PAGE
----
Our specialists are experts at diagnosing, evaluating, and managing chronic thromboembolic pulmonary hypertension (CTEPH), in which fibrotic scar tissue forms on the inside of a lung artery after pulmonary embolism. We are one of the only centers in the United States to offer pulmonary thromboendarterectomy. This surgical procedure, the gold standard for treatment, is highly effective at stopping its progression.
Diagnosing and Evaluating CTEPH
Upon referral to our program and before your first appointment, the CTEPH team reviews all your medical records and tests. Our specialists may order a variety of additional tests to diagnose and evaluate the condition. This helps us create a treatment plan and determine whether you are a candidate for pulmonary thromboendarterectomy. To do this, you may be given tests such as the following:
- a CT scan, or computed tomography, performed with a special protocol and reviewed by radiologists to identify scar tissue inside of the arteries in the lungs
- a ventilation and perfusion (V/Q) scan, a nuclear medicine imaging test that identifies problems between the air and blood flow in the lungs
- echocardiography, a noninvasive ultrasound that provides information about the structure and function of the heart and pulmonary artery pressure
- a right heart catheter study, in which a catheter is inserted into a vein in the neck or groin to measure the pressures in the chambers of the heart and the pulmonary artery; this is the most accurate way to confirm a CTEPH diagnosis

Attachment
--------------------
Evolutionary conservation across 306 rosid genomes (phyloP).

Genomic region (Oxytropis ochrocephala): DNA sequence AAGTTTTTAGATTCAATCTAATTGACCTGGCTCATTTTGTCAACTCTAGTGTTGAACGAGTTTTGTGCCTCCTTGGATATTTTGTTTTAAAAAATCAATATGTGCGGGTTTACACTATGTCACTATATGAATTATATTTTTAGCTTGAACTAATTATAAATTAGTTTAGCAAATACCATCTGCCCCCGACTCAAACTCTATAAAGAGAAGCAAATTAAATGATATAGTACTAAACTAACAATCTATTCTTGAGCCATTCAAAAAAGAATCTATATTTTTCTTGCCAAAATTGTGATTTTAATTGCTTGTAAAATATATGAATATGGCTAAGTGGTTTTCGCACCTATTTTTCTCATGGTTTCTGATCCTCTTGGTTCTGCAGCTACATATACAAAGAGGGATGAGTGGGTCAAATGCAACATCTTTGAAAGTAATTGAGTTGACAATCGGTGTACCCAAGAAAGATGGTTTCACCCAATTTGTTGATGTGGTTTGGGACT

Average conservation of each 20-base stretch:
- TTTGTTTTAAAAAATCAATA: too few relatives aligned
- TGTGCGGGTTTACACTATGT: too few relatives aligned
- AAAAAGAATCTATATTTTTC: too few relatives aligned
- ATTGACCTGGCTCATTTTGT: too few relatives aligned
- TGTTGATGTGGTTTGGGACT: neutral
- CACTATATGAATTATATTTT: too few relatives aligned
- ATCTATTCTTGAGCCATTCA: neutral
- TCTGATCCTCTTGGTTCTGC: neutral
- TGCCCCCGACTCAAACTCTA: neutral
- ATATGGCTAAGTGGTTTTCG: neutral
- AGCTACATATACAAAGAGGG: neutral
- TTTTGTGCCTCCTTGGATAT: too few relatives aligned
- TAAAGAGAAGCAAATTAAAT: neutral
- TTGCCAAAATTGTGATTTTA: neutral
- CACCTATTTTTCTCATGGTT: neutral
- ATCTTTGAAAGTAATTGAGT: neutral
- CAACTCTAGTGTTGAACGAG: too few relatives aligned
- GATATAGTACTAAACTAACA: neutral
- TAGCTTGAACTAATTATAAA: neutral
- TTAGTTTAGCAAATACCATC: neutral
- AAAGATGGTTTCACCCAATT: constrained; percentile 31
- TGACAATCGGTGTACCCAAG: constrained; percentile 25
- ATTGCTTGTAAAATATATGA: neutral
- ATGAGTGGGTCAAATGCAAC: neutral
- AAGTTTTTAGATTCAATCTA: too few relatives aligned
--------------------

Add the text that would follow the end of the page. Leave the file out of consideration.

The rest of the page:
If you are a candidate for surgery, your team may recommend more tests, such as blood tests, pulmonary or coronary angiograms, an X-ray of the arteries in the lungs or heart taken with contrast dye, ultrasounds of the veins and arteries, lung function tests, and exercise tests.
Advanced Treatment Options for CTEPH
CTEPH is a manageable condition, and there are treatments that can potentially stop its progression or even resolve it.
Pulmonary thromboendarterectomy is a highly effective treatment for CTEPH. For this procedure, the surgeon makes an incision through the sternum, or breastbone, and then places the patient on a heart–lung bypass machine and systematically cools the body to preserve organ function. The surgeon opens the affected pulmonary artery and carefully removes the scar tissue from the inner layer of the blood vessel. Both lungs are explored, and all the major blood vessels are cleaned of scar tissue. Briefly stopping the heart–lung machine reduces bleeding and allows for the most accurate removal of scar tissue.
After the procedure, patients recover in the intensive care unit for several days and for 10 to 14 days in the hospital. Your care team may recommend spending some time at the pulmonary or cardiac rehabilitation program at Rusk Rehabilitation to build up your strength and stamina before going home.
Balloon Pulmonary Angioplasty
Our interventional cardiologists at NYU Langone Heart may manage CTEPH with a balloon pulmonary angioplasty, which is less invasive than surgery. For this procedure, a doctor threads a catheter into a lung artery and inflates a balloon to open the blood vessel, improving blood flow. This approach may be recommended for people who are not candidates for surgery.
Pulmonary Hypertension Medication
Another option for managing CTEPH is to prescribe pulmonary hypertension medications to reduce the pressure inside the pulmonary arteries and to improve the function of the right side of the heart. People who cannot have surgery or an angioplasty or people who have residual pulmonary hypertension after these interventions may benefit from taking these medications.